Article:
There is something very special about a cup of tea made straight from the plant. In most herbs, the highest concentration of oil (and heathful ingredients) is in young, fresh leaves. Herbs are easy to grow and only require a small patch of well-drained soil and regular watering.
Some herbs grow too easily – like lemon balm or mint – they will spread very quickly and can take over most of your herb garden before you know it. To prevent this, it is a good idea to plant them in containers.
During the summer, harvest your herbs on regular basis – pinching back the leaves will result in a bushier plant.
Here are a few perennial herbs for you to try and direction on making your own organic tea:
Bergamot is a bushy plant that thrives in sun to part-shade. It is usually grown for its bright red or pink flowers, but the leaves have an orange-like flavour that produces a great cold drink as well as a tasty cup of tea.
Lemon verbena is a semi-tropical upright shrub that requires full sun. It will also need overwintering indoors, but all the work with it is worth it.l It makes a great lemony tea. Lemon Balm is harder alternative, but it is not quite as flavourful.
Marjoram is a clump forming culinary herb that also produces citrusy tea with a hint of mint. Milder in flavour than its close relative oregano, marjoram thrives in full sun.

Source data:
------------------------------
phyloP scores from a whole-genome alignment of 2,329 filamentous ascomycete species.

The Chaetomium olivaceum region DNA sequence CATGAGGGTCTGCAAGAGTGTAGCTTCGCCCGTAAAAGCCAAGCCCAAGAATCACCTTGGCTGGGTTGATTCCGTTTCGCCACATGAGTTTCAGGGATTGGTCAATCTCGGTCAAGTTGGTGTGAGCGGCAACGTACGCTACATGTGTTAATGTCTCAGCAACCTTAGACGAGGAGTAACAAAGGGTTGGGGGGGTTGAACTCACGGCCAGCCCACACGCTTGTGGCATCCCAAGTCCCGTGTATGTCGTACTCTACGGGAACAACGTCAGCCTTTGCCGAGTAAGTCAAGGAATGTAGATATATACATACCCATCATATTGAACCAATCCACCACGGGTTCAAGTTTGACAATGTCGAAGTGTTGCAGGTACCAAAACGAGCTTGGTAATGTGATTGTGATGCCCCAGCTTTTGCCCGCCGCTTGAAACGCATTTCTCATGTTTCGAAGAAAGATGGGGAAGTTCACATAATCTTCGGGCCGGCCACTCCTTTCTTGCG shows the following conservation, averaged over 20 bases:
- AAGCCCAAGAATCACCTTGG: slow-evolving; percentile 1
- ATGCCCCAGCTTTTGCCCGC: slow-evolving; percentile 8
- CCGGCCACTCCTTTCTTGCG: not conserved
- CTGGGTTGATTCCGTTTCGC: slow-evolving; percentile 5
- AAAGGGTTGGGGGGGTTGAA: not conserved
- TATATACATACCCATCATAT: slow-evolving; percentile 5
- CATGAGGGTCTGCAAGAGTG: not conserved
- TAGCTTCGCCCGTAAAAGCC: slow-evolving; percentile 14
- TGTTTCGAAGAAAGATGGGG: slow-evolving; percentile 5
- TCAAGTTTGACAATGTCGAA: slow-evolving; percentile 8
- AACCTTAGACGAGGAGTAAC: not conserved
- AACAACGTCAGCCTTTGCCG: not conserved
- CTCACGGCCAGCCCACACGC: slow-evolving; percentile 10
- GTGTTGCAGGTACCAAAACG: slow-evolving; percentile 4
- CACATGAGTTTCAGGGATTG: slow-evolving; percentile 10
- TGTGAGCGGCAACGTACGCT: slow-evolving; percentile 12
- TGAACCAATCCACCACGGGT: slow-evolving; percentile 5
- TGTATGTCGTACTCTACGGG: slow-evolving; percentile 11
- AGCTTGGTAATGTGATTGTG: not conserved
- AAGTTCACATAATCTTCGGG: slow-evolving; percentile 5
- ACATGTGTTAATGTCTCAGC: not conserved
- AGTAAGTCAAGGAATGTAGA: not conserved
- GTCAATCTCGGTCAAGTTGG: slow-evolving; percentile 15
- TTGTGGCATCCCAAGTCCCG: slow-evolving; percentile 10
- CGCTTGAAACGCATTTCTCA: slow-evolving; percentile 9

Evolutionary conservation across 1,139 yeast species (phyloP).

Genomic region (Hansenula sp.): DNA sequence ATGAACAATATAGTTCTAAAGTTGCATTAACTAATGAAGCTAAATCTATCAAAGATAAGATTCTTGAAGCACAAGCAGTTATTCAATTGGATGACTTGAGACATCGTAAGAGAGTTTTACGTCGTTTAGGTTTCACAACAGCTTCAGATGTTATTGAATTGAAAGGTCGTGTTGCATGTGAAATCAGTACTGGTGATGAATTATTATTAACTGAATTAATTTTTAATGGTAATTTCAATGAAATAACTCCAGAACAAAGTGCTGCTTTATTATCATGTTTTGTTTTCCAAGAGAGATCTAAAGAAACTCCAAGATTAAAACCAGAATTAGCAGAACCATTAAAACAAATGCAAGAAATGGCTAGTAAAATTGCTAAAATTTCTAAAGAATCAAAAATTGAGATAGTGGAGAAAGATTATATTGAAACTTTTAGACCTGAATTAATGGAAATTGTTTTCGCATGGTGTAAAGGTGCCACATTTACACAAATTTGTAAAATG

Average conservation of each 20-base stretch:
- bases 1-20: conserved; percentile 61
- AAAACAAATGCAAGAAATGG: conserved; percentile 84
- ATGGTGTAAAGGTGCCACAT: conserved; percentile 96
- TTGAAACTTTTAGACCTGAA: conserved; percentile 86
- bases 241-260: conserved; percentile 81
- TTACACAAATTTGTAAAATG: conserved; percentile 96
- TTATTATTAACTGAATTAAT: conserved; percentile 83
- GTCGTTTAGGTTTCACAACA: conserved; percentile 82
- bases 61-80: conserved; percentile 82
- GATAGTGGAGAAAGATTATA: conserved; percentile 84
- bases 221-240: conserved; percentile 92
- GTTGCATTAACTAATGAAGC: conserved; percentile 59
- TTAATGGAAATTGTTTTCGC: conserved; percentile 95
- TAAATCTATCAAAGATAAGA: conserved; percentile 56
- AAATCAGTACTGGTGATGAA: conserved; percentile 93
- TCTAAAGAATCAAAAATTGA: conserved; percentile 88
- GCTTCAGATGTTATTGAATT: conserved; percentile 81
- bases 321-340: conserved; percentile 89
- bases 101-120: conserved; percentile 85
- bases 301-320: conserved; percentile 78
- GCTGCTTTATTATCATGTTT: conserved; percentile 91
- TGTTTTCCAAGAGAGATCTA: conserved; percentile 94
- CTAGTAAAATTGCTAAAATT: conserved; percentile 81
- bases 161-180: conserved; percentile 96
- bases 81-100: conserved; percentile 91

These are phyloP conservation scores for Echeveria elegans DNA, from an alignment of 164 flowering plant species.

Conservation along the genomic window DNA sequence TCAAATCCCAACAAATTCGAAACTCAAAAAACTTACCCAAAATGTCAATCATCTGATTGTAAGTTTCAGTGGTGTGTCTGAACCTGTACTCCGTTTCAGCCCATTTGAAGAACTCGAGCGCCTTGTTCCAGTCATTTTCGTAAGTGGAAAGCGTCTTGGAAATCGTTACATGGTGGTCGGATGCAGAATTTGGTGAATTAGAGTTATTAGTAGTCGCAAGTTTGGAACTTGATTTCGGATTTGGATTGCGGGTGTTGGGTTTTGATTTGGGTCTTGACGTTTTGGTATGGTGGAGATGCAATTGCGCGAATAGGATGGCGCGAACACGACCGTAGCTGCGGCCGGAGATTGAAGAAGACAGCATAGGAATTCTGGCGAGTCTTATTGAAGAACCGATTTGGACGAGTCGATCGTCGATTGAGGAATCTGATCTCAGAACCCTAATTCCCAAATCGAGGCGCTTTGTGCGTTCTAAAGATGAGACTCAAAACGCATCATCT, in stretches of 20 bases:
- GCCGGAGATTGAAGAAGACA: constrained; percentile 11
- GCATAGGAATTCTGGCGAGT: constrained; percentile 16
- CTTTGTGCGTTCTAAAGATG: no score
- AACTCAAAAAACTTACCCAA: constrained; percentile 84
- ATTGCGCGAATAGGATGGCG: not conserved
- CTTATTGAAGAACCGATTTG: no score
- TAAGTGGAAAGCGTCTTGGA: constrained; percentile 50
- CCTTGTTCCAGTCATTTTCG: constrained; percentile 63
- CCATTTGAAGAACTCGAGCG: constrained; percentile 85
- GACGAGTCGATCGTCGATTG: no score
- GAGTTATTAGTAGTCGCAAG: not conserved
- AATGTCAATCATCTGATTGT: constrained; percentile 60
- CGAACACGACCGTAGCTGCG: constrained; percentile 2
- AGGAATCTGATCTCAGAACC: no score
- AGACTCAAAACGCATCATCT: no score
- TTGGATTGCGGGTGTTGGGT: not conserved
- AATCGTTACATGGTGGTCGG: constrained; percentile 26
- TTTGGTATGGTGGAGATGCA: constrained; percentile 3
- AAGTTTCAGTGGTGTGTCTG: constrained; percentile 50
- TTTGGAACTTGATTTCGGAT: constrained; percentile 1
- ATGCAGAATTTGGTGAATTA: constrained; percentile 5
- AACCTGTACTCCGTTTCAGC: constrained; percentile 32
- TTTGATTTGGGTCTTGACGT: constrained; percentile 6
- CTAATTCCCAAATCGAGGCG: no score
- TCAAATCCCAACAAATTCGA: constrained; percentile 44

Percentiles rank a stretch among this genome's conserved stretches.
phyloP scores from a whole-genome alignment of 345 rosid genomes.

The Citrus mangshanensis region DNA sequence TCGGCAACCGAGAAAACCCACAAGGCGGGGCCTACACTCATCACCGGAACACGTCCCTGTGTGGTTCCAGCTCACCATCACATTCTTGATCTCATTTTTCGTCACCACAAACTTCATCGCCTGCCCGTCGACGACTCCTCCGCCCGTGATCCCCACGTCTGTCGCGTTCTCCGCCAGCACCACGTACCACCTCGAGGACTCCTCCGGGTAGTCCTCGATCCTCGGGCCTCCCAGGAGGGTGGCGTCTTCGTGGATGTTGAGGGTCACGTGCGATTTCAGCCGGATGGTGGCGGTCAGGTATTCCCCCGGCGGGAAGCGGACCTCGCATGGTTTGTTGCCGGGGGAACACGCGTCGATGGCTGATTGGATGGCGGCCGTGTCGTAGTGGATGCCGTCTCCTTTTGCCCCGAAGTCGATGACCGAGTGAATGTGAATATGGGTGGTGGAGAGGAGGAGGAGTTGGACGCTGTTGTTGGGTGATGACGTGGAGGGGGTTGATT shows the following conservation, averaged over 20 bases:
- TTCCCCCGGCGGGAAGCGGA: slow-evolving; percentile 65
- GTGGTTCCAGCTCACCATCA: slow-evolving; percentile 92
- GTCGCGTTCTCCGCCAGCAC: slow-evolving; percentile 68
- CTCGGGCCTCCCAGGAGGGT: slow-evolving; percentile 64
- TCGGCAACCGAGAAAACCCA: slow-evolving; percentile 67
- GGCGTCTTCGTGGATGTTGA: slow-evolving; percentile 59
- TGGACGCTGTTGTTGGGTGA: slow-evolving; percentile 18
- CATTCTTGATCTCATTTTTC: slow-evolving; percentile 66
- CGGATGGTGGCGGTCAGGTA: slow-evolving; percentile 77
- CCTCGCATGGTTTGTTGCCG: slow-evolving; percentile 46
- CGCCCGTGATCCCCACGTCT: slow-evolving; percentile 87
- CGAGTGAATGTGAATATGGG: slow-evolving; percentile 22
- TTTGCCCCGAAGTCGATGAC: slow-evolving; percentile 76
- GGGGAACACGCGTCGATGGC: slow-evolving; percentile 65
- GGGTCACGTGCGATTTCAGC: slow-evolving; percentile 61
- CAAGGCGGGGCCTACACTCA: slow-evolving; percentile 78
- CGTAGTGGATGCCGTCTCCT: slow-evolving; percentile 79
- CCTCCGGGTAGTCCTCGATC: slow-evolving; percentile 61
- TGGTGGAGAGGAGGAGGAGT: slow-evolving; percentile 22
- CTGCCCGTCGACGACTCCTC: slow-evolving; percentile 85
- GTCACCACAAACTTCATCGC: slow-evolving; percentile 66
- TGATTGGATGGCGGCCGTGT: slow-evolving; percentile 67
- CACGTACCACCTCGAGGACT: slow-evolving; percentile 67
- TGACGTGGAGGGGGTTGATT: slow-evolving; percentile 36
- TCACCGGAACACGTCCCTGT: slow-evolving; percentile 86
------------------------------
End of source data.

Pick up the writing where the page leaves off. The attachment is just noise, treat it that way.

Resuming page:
Peppermint is a plant that will do well in a full sun as well as part shade and produces tons of toothed leaves.
The “hips” are actually seed cases . To maintain your rose hip bush flowering, keep deadheading until late summer , then let the flowers go to seed. Harvest once hips are fully formed and deep orange-red – but before the birds get them. Rugosa roses are hardy and most are excellent producers.
How to make your Organic Tea:
Pick leaves mid-morning – after the dew has dried – preferably on a dry day
To use fresh leaves: Place them on a damp paper or tea towel and keep them out of the sun.
To dry leaves: If you want to use your herbs for alter use, make sure they are dried completely – residual moisture could cause mould – by leaving them in a darkened, warm and dry place for a few days. when dry, store in an airtight container
Before steeping fresh leaves, bruise them to release the oil
Use two to three teaspoons of fresh leaves or one teaspoon of dried leaves for each cup of tea.
Slice rose hips in half before adding boiling water to release their flavour.
Hope you enjoyed reading this information – if you want to add comments, suggestions or experiences, please do so – it will be greatly appreciated!